In the story "Outliers", Malcolm Gladwell uses a series of experiments and logical reasoning to clarify that practice determines the success of one's destiny. "In fact, by the age of twenty, the elite performers had each totaled ten thousand hours of practice. By contrast the merely good students had totaled eight thousand hours" (Gladwell 12). The experiment showed that the students that excelled had practiced a lot more than the merely good proving more practice determines success. In addition, the studies found from the experiment reveal that there were no "naturals" with the innate talent to be an elite performer.
The 10,000 hours rule, a myth or a fact? The 10,000 hour rule is a theory that states in order to master a skill the person needs to practice their skill for at least 10,000 hours. In the novel Outliers by Malcolm Gladwell the author argues that success depends by one 's ability to reach 10,000 hours of practice. Gladwell focuses throughout chapter 2 on the 10,000 hour theory. He also comes to the conclusion that if one is poor they won’t have the time they need to practice as much as they need to.
Malcom Gladwell, the author of The Outliers, analyzes the factors to success based on real-life example. Through statistical facts and logical reasoning, he attempts to prove how success is more than just hard work and being intelligent. He supports his arguments with accurately calculated statistical facts to gain the trust of his audience and to work towards 2proving his points. Gladwell determines the reasons of success by comparing well-known successful people and finding commonalities between those people.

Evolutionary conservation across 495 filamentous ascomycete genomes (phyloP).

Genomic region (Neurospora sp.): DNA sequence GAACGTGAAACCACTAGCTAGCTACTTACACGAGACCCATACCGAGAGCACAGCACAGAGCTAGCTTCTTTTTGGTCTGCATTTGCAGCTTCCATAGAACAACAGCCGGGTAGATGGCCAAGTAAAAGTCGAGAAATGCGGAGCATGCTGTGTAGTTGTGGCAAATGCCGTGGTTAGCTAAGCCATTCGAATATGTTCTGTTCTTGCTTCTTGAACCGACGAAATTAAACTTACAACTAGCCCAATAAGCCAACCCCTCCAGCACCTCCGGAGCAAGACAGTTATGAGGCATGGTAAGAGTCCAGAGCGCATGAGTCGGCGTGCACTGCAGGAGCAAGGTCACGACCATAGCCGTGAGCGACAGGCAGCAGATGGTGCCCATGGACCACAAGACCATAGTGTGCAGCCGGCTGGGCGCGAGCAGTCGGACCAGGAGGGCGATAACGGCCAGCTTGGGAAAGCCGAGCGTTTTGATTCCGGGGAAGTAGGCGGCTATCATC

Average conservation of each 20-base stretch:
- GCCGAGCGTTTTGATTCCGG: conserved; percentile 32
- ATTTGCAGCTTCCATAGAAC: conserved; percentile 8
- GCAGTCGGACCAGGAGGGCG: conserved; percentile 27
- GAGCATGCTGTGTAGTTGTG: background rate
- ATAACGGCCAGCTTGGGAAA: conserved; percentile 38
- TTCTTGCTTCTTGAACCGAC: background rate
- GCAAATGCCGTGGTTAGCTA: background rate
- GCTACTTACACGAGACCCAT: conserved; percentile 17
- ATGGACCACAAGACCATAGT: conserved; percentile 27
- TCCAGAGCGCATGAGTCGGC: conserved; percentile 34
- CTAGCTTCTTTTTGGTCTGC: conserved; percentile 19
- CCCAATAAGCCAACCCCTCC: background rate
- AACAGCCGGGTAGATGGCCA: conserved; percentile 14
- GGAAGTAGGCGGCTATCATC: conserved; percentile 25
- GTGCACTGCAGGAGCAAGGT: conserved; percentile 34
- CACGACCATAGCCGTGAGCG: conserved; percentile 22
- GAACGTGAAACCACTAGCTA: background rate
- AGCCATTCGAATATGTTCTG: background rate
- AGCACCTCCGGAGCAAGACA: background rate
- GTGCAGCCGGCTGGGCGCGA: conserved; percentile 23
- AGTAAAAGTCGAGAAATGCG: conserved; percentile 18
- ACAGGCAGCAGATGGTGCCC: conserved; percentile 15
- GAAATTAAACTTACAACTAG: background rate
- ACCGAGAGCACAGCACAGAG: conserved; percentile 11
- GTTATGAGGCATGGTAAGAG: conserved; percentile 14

This quote is only not relevant to the performing arts. It is applicable to every ability a person could wish to become skillful at. At the beginning of my junior year I struggled in my math class. I could do the problems without issue, but writing intelligently about how I solved the problem was required and did not come easy to me. I went into my teacher’s office hours to get more practice and spent additional time on the homework to ensure I understood the concepts completely.
Intrinsic factors critically considered when people think about the main components of success. However, Malcolm Gladwell, a famous writer, contradicts this tendency through the book, Outliers. The book, Outliers insists that extrinsic factors define success rather than the intrinsic ones. Nonetheless, Gladwell himself goes against the topic of Outliers in his assertion: “if you work hard enough and assert yourself, and use your mind and imagination, you can shape the world to your desires (Gladwell, 2008).” The assertion implies that individuals could achieve success only with those intrinsic factors. Gladwell’s assertion is wrong because people can’t achieve success without an opportunity of relative age, an opportunity to have practical